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Better Google Rank: Tip #1

A lot of people have built themselves websites for personal or small-business use, but they don't understand how to get users there.

Have you ever Googled yourself and tried to figure out why some old webpage shows up high in the search results? Are search engines a mystery to you?

(Side note: I am concentrating on Google, but the same principles apply to other major search engines. Although people do use Yahoo, Bing, AOL, Ask, and ISP search tools, Google covers the overwhelming share of online searches. Bing is moving up a little, and sadly, Yahoo is dwindling away. I say "sadly" because Yahoo was a pioneer of all things web, but they have been dying a slow death for at least a couple of years. Their obsolescence is just a matter of time.)

When I develop a site, search-engine optimization (SEO) is one of my primary concerns, and I apply my practices even at the coming-soon-page stage. You can have a crappy-looking site and still reach prospects who'll connect with you, simply by having good SEO.

There are still consultants and companies that try to sell SEO as a complicated job that requires everyday tweaking--and it is, for highly competitive fields--but for everyday people with small businesses, niche markets, local clientele, and/or a distinction from others, there's no reason to pay a monthly or yearly fee for this. You can mostly do it yourself if you're tech-savvy, or have your web designer/developer roll it into their work. (You should pay for this work, and you should appreciate its value.)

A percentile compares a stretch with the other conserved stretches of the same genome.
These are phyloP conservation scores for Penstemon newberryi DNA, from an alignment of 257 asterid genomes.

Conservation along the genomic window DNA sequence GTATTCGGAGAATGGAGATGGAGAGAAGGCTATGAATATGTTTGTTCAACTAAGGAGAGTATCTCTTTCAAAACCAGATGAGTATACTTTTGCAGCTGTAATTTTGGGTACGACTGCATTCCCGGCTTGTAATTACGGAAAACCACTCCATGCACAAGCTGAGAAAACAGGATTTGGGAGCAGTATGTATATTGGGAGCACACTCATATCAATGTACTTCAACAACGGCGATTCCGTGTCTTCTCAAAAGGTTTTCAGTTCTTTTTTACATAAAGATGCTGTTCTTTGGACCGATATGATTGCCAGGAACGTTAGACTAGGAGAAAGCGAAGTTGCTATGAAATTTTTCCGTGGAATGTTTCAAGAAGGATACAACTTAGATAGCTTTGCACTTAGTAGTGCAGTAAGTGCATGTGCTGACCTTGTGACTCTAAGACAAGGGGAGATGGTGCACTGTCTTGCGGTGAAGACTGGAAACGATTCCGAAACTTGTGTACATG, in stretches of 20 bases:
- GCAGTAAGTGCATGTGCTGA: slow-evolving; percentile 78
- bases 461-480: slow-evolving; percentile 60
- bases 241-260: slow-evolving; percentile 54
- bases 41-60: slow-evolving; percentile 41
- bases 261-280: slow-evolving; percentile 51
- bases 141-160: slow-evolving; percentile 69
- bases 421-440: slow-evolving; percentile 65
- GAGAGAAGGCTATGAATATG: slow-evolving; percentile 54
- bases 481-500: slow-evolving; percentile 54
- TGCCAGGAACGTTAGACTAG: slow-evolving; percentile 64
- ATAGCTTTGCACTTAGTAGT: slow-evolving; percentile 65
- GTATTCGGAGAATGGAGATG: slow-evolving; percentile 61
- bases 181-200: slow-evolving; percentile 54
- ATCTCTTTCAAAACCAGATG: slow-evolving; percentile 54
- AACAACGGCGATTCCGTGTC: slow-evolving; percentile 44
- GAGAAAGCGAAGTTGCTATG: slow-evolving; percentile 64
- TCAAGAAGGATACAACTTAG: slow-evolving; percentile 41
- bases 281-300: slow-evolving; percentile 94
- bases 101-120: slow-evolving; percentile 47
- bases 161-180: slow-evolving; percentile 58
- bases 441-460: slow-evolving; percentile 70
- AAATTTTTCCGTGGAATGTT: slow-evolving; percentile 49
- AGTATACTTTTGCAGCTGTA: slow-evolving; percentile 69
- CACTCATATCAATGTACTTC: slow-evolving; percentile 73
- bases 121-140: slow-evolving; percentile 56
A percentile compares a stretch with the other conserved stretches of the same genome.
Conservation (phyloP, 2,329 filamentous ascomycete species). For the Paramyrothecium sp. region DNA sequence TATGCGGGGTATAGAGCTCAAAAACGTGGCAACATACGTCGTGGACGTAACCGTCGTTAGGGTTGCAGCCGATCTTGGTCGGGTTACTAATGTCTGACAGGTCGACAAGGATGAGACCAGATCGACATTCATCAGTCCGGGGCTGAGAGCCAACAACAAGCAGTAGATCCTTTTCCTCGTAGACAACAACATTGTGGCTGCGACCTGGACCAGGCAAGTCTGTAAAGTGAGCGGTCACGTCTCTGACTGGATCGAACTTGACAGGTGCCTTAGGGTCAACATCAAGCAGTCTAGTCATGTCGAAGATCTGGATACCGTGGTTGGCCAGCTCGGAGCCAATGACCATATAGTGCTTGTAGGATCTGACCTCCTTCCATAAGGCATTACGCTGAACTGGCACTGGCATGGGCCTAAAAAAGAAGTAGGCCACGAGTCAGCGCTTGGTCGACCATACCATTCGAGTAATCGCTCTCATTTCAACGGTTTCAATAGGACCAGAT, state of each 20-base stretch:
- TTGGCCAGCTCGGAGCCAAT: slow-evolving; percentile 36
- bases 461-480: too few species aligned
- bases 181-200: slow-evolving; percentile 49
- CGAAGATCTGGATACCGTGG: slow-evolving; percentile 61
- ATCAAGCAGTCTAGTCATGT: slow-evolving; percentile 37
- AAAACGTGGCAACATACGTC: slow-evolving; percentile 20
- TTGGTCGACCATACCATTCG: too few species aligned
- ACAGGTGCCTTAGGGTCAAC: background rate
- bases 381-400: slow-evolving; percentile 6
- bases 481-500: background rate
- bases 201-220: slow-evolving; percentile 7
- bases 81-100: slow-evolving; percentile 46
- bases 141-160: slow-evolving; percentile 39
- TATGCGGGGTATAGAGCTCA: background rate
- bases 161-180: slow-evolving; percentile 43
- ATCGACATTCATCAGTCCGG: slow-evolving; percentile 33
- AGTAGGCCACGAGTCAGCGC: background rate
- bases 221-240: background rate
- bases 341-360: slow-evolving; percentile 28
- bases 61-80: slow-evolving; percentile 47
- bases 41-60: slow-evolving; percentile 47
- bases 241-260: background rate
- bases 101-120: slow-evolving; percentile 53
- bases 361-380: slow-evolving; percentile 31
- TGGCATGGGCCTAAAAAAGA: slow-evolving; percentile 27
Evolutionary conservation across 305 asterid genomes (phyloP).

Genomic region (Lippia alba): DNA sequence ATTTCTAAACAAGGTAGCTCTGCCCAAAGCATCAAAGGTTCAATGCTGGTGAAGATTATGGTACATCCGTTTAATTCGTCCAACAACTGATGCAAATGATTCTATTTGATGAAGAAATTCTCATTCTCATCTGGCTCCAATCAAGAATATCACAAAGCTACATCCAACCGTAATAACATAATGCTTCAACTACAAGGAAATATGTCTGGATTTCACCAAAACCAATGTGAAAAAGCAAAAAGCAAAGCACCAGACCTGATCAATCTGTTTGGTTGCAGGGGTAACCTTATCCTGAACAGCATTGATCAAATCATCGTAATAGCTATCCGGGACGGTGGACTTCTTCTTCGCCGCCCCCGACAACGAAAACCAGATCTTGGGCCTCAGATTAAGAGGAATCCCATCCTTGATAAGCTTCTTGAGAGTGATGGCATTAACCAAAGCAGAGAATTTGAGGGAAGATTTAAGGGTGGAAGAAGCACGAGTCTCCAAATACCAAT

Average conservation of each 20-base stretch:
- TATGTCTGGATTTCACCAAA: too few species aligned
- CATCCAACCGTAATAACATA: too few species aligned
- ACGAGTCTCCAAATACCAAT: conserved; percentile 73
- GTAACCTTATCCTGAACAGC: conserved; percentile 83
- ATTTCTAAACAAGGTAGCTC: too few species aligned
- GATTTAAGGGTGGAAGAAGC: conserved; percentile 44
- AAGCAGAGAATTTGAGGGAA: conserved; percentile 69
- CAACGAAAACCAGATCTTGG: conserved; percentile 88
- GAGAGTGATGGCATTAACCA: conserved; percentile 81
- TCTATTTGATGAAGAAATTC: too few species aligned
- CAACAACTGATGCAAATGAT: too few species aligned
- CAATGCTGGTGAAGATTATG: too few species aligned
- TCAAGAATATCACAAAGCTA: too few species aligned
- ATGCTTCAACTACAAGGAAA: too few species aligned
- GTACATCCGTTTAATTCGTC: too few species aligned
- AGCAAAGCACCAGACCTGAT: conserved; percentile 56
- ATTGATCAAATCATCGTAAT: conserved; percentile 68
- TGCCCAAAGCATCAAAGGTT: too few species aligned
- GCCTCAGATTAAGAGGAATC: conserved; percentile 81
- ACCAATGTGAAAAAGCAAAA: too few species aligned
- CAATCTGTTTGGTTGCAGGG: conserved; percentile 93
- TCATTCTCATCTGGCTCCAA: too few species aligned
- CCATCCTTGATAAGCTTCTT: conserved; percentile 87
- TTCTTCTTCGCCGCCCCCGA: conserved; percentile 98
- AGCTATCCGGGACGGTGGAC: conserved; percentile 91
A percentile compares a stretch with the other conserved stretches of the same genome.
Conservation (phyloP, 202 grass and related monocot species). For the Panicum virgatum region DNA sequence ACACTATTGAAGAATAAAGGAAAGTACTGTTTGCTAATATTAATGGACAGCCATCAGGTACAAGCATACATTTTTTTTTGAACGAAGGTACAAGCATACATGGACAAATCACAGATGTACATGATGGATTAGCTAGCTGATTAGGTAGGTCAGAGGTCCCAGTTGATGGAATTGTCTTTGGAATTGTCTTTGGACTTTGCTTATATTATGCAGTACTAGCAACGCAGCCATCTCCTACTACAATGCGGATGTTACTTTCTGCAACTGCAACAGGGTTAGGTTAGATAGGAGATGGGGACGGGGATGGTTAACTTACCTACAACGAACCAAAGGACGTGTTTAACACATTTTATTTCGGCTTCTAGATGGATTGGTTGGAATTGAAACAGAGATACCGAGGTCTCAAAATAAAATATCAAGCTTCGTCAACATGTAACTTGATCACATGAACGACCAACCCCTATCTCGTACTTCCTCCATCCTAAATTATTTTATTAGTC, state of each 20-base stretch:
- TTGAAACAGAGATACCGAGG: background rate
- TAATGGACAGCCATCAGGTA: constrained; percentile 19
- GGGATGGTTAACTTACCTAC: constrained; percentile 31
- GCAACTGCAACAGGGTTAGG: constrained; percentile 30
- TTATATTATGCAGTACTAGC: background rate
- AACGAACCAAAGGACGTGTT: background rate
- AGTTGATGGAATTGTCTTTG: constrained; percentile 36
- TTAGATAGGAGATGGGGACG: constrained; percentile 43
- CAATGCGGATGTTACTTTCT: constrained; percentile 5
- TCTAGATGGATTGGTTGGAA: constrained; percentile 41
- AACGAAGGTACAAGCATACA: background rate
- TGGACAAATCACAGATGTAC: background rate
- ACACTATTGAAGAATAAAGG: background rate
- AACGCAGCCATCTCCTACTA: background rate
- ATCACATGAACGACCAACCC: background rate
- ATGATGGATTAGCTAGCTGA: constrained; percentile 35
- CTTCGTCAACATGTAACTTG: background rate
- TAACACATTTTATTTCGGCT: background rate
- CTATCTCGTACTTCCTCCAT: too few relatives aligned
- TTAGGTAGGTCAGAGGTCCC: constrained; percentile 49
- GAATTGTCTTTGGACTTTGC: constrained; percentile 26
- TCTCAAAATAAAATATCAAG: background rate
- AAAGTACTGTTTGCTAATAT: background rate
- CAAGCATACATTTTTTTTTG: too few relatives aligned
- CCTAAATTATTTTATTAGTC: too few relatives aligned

What I mean is: The days of "submit your site to over 5,000 search engines every month! Pay us $99/month for a year, and you'll be enrolled in every search engine" are over.

If you're currently contracted with someone for SEO--and you're not a Fortune 500 company or have lots of online competition--you need to stop, take a breath, and get with the program. Take a little time to learn about how search engines work today (and not ten years ago). Consider that the consultant or company charging you for "site submission" is either a) taking you for a ride, or b) behind the times.

In upcoming entries, I'll share some quick tips you can apply to your site to help it show up faster and more prominently in the few search engines that matter.

To start with:

1. Create a strong index page title.

What is the primary service, feature, or product you are hoping to convey at your site? That should be your index page's page title.

At my home page, the title is "Los Angeles Designer April Carter Grant | Sugarsock." I start with "Los Angeles Designer" because it's most likely that someone would use that phrase in a search engine. After three weeks with this title, I'm on page four of Google results--with only two independent designers appearing before me. (With quotes around the phrase, I'm #12, with no independent designers appearing before me.) In the page title, the phrase is followed by my name and the site/company name. Either of those phrases as search terms will bring up my site as the #1 result.

Of course, my goal is to be on the first page for all kinds of design-related searches, so I have to monitor it and play with it as necessary. This is just to give a preliminary idea of what we will talk about in this series.

Stay tuned for more.